Recently we had the pleasure of having one of Reese’s friends visit. She’s one of the sweetest little girls I’ve met. I couldn’t help but listen as the two of them talked with one another, smiling to myself as they discussed what was most important in their lives.

Reese’s friend had learned to snap. She told Reese, “I practiced and practiced in my room. No one knew. It was just my little secret. And then I snapped!” (She doesn’t quite articulate her l’s, so it came out as “yittle secret,” which I simply love. I spoke the exact same way as a child.)

Reese is mesmerized with the snapping – and determined. She spends the next few minutes running her thumb over her fingers as her friend coaches and advises her to keep practicing. Then Reese demonstrates her whistling skills and suggests that they start a band. “I’ll whistle and you’ll snap,” she offers. Her friend agrees.

Clearly, they’re equally impressed with each other’s talents, and they spend the next few minutes talking about what they’ll achieve. After being in the band, her friend says that she’s going to be a gymnastics champion. And a dance champion. Reese chimes in that she’ll win the Word Cup.

You do that, you yittle girls. You do that.

Spare Tickets

My husband received a phone call yesterday as we were finishing a late dinner.  One of his friends had two extra tickets to the evening's baseball game and wanted to know if he'd like them.  Of course he'd like them.  It was the perfect August evening -- warm air, calm breeze, the promise of a beautiful sunset.  Who wouldn't want to go to a ball game on a night like that?

And you know who my husband took to the game?  Our five-year-old.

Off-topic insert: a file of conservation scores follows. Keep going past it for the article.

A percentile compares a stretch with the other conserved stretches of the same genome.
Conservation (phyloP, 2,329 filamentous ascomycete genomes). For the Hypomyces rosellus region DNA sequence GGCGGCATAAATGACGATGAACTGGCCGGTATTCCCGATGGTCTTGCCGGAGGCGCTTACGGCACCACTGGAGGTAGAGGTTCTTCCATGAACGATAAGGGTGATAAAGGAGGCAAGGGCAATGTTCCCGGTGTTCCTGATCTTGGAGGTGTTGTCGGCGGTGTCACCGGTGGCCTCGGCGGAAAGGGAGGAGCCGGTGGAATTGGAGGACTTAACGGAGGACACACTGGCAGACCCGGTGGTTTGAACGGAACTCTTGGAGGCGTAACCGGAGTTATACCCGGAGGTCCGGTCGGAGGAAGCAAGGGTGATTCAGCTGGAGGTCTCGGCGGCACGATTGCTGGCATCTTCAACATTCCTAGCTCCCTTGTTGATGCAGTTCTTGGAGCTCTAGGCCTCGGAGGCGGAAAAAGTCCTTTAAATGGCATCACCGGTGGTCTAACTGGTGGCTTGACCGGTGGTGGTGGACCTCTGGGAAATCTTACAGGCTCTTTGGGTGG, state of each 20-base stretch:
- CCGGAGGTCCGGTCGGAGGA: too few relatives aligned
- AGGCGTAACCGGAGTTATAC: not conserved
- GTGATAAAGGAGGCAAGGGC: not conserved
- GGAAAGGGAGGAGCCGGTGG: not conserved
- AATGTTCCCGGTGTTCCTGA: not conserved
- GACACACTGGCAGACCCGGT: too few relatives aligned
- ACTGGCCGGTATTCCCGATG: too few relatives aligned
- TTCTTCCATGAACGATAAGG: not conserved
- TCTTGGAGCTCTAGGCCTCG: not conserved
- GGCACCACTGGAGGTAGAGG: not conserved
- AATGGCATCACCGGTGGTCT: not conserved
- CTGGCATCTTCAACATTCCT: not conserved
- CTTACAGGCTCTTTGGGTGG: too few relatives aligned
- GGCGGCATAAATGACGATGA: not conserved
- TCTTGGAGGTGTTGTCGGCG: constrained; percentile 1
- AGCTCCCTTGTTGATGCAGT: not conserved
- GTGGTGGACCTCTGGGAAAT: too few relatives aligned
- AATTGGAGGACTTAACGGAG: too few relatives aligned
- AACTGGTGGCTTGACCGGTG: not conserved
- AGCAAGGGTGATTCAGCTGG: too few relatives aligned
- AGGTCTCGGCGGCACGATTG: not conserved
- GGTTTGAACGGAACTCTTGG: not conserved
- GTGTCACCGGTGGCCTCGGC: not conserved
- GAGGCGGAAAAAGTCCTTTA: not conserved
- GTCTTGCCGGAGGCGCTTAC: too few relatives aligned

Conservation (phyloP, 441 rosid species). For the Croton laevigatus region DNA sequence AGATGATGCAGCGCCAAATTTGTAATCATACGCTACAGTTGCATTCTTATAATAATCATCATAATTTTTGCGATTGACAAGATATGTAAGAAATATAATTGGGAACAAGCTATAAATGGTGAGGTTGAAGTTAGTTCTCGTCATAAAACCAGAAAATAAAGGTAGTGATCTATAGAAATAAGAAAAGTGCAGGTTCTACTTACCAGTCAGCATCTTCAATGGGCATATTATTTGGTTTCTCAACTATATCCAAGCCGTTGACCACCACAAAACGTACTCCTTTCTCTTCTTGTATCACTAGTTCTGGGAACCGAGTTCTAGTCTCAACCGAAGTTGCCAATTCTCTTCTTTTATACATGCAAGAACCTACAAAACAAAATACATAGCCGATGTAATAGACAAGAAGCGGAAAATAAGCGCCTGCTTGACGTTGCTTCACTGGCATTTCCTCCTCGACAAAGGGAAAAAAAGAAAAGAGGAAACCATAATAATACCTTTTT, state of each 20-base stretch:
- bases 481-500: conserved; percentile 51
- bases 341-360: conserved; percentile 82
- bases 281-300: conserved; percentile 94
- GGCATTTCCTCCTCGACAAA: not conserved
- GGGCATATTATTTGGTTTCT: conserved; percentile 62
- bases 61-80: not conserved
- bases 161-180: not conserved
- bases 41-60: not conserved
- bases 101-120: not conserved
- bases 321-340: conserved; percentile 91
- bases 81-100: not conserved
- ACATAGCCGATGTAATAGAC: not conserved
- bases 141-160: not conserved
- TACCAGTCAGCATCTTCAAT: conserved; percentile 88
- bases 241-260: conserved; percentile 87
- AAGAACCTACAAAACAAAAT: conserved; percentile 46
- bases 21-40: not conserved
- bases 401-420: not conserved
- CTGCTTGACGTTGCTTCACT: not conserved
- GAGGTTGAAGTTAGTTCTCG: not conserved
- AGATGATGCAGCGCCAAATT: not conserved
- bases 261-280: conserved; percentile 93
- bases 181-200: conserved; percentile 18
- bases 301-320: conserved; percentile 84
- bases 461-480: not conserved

I was completely deflated.  Logistically, it was impossible for me to go with him.  Even if we scrambled for a babysitter to watch the two older girls and toted the baby with us, we'd be late to the game by the time the sitter arrived.  If we went as a family and bought extra tickets to supplement the freebies, we'd be seated in different sections, our two-year-old would likely melt down into a puddle of exhaustion before the ninth inning, and I'd be sitting in bleacher seats trying to nurse the baby.  It wouldn't have been pretty.

I knew this.  Mentally, that is.  Emotionally, I wanted nothing more to be the one to be the one to head to the stadium, soak up the ballpark atmosphere, and watch the fireworks illuminate the inky black sky at the night’s end.

I felt trapped.

For whatever reason, I've been thinking about my life before children recently.  I try to remember what I did with my time.  There must have been so much time.  I attempt to rekindle the memory of waking up on own accord on a Saturday morning with a blank slate ahead of me.  Joel and I rack our brains with the question What did we do back then?